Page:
We’re sure that in your design education you’ve heard the word ‘collaborate’ used no less than a thousand times. We also know that you probably have a reasonably good idea of what it means to collaborate. Today in The Lounge we won’t give a generic definition of the word, but rather explain how collaboration is used and how to do it in the smoothest way possible.
Hey everyone! Today, we’re diving into the differences between art school and traditional four-year universities. The paths are considerably different, and we want to explain the contrasts between the two from personal experiences. Taylor attended Washington State University to earn a Bachelor’s of Arts, while Lauren attended The School of the Art Institute of Chicago to earn a Bachelor’s of Fine Arts. You can become a designer through either program, we’re just comparing the two!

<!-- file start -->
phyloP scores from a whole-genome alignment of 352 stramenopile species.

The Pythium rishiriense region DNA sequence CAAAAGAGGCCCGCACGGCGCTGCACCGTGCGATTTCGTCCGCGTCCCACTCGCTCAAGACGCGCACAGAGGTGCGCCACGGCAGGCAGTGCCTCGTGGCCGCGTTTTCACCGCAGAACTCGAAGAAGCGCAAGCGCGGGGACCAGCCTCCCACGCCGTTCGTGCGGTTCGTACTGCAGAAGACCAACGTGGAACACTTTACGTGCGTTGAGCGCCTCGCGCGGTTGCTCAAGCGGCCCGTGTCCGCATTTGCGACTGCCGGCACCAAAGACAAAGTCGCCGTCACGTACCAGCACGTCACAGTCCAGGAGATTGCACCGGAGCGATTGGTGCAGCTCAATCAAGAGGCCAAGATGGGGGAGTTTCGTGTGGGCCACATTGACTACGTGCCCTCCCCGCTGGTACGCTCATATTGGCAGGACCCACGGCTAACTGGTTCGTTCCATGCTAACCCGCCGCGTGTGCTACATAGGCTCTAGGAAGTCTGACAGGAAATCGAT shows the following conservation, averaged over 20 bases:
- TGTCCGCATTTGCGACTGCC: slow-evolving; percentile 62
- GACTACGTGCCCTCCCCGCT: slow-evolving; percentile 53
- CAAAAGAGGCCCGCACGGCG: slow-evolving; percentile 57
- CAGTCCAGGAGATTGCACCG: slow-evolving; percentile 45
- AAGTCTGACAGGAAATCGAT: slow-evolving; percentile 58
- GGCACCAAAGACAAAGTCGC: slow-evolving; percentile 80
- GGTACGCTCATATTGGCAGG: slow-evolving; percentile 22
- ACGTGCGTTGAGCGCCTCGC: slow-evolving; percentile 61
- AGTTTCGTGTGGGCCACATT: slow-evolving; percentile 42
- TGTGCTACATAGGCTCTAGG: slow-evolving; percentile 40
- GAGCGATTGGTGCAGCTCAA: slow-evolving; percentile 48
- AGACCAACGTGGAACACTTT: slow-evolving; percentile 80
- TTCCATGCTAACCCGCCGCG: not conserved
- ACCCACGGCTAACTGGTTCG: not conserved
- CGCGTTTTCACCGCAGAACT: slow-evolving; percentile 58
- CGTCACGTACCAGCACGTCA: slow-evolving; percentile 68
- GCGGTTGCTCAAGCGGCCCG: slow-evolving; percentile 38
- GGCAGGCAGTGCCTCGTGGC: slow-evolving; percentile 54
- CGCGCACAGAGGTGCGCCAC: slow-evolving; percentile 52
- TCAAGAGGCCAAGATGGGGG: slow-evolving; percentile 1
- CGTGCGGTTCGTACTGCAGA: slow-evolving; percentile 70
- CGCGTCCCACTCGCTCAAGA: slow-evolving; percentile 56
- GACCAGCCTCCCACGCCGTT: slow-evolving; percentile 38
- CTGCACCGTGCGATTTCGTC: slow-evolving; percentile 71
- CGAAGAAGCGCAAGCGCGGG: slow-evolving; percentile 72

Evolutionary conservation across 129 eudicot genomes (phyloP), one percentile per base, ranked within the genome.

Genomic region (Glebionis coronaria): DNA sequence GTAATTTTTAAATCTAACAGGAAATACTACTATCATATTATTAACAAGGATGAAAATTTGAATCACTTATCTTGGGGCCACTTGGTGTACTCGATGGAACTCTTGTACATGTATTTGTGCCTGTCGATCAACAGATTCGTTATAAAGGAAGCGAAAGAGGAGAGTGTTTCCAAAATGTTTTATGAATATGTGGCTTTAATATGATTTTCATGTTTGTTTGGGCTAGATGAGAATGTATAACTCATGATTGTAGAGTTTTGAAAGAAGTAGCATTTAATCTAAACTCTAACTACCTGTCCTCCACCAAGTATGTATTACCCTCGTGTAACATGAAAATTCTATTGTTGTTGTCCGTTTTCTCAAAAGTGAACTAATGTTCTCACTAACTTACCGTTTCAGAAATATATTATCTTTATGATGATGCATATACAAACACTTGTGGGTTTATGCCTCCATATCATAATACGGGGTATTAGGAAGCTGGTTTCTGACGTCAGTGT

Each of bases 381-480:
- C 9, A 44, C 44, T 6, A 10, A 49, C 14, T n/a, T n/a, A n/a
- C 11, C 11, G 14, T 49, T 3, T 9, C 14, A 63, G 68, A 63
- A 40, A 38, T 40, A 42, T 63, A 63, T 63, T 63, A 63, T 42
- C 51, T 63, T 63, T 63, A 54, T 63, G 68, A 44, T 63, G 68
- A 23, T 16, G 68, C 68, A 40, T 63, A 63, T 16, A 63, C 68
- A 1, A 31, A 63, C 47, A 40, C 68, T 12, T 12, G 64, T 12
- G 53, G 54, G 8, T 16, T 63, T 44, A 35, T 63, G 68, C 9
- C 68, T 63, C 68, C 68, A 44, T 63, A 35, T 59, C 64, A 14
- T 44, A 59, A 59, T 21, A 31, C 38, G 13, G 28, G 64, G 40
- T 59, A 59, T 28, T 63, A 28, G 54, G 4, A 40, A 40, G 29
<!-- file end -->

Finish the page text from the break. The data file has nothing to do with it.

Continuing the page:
After my time at The School of the Art Institute of Chicago (SAIC) studying architecture, I’ve come up with a few bits of advice for anyone just starting out or thinking about getting into design. Being in classes with a variety of students – from architects to interiors to product designers – I better understood each path and what I wanted MY focus to be. Whatever it is you’re concentrating on, know that we’re all in it together!
As a recent graduate of the interior design program at Washington State University, I’ve realized there are many things I wish I had known before starting. I wouldn’t change my choice of majors, but it would have been much less of a culture shock to have a bit of information beforehand. To help others who are starting their interior design education, I got together with some design school friends to make a list of what we wish we could have known.
Happy Wednesday! Today in The Student Lounge we have Professor Diane T. Phillips from Georgia Southern University, where she is an associate professor of interior design. This is another raw and real interview with an educator looking back on her entire career. Together, Trish and Phillips dive into the most important aspects of a design degree aside from the material value of the degree itself.